Question by Tyra: I need help with Transportation During the Industrial Revolution Time Period?
I have to say how Railroads helped during it’s times and how it helps now and then I also have to find how George Stephenson’s creation the “rocket” Train helped during it’s time and modern day as well. PLEASE HELP 🙂
If you have any good sites I could goto or articles or information you know that would be great! Thankss
Answer by When HARRY Met GINNY
The Industrial Revolution was a period from 1750 to 1850 where changes in agriculture, manufacturing, mining, transportation, and technology had a profound effect on the social, economic and cultural conditions of the times. It began in the United Kingdom, then subsequently spread throughout Western Europe, North America, Japan, and eventually the rest of the world.
The Industrial Revolution marks a major turning point in history; almost every aspect of daily life was influenced in some way. Most notably, average income and population began to exhibit unprecedented sustained growth. In the two centuries following 1800, the world’s average per capita income increased over tenfold, while the world’s population increased over sixfold. In the words of Nobel Prize winner Robert E. Lucas, Jr., “For the first time in history, the living standards of the masses of ordinary people have begun to undergo sustained growth … Nothing remotely like this economic behavior has happened before”.
•Canals were built that allowed heavy goods to be moved easily to where they were needed.
•The steam engine became the main source of power. It replaced horses and human labour.
•Steamships began to replace sailing ships. They could be larger than sailing ships and not dependent of wind and weather.
•Machine tools became commonplace. Things could now be mass-produced in factories instead of making them by hand.
•Seed drills and other agricultural machinery meant that less people were needed to work in farming. Many people moved to towns and found new jobs in the factories.
•Cheap iron and steel became mass-produced. Steel replaced wood as material for building much of the new things.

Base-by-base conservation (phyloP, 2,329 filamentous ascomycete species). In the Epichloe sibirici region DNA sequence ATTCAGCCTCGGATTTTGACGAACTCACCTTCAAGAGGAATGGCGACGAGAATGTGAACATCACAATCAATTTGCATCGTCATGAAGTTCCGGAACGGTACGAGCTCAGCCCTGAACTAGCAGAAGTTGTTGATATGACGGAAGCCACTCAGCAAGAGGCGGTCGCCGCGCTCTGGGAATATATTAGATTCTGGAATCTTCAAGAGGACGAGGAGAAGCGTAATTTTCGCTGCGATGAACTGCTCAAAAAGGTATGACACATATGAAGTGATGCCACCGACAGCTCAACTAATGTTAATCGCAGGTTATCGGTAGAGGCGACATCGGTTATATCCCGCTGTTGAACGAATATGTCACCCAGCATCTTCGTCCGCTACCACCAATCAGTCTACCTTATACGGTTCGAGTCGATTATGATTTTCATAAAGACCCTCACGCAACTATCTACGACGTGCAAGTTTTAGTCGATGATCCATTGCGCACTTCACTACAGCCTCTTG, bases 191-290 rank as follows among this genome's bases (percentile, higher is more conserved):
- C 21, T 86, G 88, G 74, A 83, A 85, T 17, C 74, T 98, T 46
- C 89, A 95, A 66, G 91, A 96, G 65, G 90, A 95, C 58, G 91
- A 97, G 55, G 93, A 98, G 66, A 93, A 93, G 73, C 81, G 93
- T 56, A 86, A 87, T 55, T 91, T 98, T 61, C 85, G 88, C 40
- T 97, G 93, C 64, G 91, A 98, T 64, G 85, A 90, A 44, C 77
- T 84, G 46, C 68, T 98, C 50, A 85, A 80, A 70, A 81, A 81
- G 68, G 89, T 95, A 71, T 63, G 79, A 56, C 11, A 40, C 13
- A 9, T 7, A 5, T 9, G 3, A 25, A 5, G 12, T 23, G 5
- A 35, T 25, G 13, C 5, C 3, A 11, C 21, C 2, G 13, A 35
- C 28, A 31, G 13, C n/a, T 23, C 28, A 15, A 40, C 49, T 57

•Railways were built all around England and then the world. They carried people and goods faster.
•The spinning machine and power loom made it easy to mass-produce clothes and fabrics.
The Cumberland Road, the first national road, was begun in 1811. This eventually became part of the Interstate 40. Further, river transportation was made efficient through the creation of the first steamboat, the Clermont, by Robert Fulton. This was made possible by James Watt’s invention of the first reliable steam engine.
The creation of the Erie Canal created a route from the Atlantic Ocean to the Great Lakes thereby helping stimulate the economy of New York and making New York City a great trading center.
Railroads were of supreme importance to the increase in trade throughout the United States. In fact, by the start of the Civil War, railroads linked the most important Mid West cities with the Atlantic coast. Railroads further opened the west and connected raw materials to factories and markets. A transcontinental railroad was completed in 1869 at Promontory, Utah.
With the great advances of the Industrial Revolution, inventors continued to work throughout the rest of the 19th and early 20th century on ways to make life easier while increasing productivity. The foundations set throughout the mid-1800’s set the stage for inventions such as the light bulb (Thomas Edison), telephone (Alexander Bell), and the automobile (Karl Benz). Further, Ford’s creation of the assembly line which made manufacturing more efficient just helped form America into a modern industrialized nation. The impact of these and other inventions of the time cannot be underestimated.
The Rocket was designed and built by George Stephenson with the help of his son, Robert, and Henry Booth, for the 1829 Rainhill Trials.
The Trials were held by the Liverpool and Manchester Railway Company, to find the best locomotive engine for a railway line that was being built to serve these two English cities. On the day of the Trials, some 15,000 people came along to see the race of the locomotives.
During the race, the Rocket reached speeds of 24mph during the 20 laps of the course. This was due to several new design features. It was the first locomotive to have a multi-tube boiler – with 25 copper tubes rather than a single flue or twin flue.
The blast pipe also increased the draught to the fire by concentrating exhaust steam at the base of the chimney. This meant that the boiler generated more power (steam), so the Rocket was able to go faster than its rival, and thus secure its place in history.
The Rocket can be seen at the Science Museum, in London.
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